I answer, “I am an Orthodox Christian, a disciple of Jesus Christ.”

        “Faith in Christ Jesus,” says conscience, “demands that a person always be guided by a single consideration, love for God.  Is this what guides you?”

        “Unfortunately, I love myself much more than I love God.  Like a broken weather-vane, I am always pointing in a single direction; I am always inclined towards my baser preferences.”

        “Shameful,” says conscience.  “Jesus Christ taught meekness and humility.  If you were baptized into Christ; if you are, as you say, a follower of Christ, then you should be humble, or you should at least pursue meekness and humility.  But if you are full of proud thoughts and vain ambitions, constantly exalting yourself and denigrating your neighbor; if you are driven by love of preeminence and are eager to force your will on others, then how can you be a disciple of the One Who is meek and lowly in heart?”[2]

        And conscience continues:  “Jesus Christ requires that His followers ceaselessly war against their passions and every evil in their heart.  Is that what you do?  Or do you spend most of your waking hours worrying about how you will get what you want, or prevail over others, or enjoy yourself, and so forth?”

        Again, “Jesus Christ constantly taught about the Kingdom of God, about pursuing the virtues, and about making spiritual, not material gain.  Are these the things you pursue most ardently?  Or are you lazy, indifferent, even scornful when it comes to spiritual endeavor?”

        And again:  “Jesus Christ taught His disciples not just to accept, but to embrace the will of God; to deny themselves; to bear with hope and love every sorrow, every cross God lays upon us.  Do you bear your cross nobly and without complaint?  And besides enduring gladly the sorrows God sends for your salvation, do you eagerly impose upon yourself spiritual struggles for Christ’s sake?  Do you exert yourself in labors of prayer, standing, vigil, prostrations, fasting, and almsgiving out of ardent love for God?”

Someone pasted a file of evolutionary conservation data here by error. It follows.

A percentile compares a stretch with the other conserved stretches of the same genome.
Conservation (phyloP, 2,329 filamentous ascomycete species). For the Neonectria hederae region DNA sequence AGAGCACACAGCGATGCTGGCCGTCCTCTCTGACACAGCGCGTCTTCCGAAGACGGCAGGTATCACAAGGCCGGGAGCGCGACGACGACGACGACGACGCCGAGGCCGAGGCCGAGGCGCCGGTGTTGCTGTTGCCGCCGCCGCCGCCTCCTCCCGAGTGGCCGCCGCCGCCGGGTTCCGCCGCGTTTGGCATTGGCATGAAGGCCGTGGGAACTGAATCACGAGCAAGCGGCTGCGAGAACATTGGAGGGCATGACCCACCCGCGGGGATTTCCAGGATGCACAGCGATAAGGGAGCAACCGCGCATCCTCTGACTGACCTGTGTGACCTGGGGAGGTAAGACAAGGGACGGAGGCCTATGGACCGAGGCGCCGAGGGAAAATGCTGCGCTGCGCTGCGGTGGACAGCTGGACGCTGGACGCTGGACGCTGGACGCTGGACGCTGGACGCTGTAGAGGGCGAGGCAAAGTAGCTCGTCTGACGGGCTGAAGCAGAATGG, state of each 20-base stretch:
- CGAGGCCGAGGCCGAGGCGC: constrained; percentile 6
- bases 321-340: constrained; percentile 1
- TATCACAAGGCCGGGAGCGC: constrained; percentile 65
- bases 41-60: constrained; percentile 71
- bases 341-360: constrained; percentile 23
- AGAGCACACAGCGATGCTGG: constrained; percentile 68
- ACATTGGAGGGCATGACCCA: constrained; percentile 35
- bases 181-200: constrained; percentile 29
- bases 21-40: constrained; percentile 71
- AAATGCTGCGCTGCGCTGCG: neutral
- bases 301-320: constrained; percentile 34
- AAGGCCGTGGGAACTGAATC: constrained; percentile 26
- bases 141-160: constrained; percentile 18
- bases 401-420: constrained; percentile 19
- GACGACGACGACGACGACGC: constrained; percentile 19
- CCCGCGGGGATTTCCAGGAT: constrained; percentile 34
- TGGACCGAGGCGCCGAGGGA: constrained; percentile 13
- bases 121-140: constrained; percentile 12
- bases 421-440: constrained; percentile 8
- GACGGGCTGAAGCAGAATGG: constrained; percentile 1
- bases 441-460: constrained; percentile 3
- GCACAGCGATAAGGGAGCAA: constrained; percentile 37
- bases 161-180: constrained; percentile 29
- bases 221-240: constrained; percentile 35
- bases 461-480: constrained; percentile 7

This is how the voice of conscience convicts the person who enters within and stands before its judgment-seat.  When someone really begins to listen to conscience, it speaks ever more and more clearly to him, and it becomes harder and harder for him to contradict it.  Then he sees things like fasting, long church services, reading books about the inner spiritual life, and intense preparation for Holy Communion in an entirely different light than before -- a brilliant light illumining their inestimable value.

        The person whose conscience is awake and alert hears its just promptings and fully acknowledges his sinful condition; he fully acknowledges that he is desperately in need of all the ways and means of sanctification and salvation offered him by the Holy Church.  He recognizes that if he does not rouse himself to earnest spiritual struggle, to patient carrying of the cross now, during the Holy and Great Fast, he is hardly likely to do so at any other period of the year.

        Brothers and sisters!  If we include the days of Christ’s holy Passion, four weeks still remain in the Lenten season.  That is a considerable amount of time. May we all use it wisely, for Great Lent comes only once in a year.  May we freely admit our mistakes, may we rise from our falls, and may we steady our resolution to become Christians not in name, but in life; not in word, but in deed.  What, what indeed, could be a better conclusion to the holy Fast?

        May the merciful Lord help us all.  Amen.

 

 

[1] Ps. 140:3-4

[2] Matt. 11:29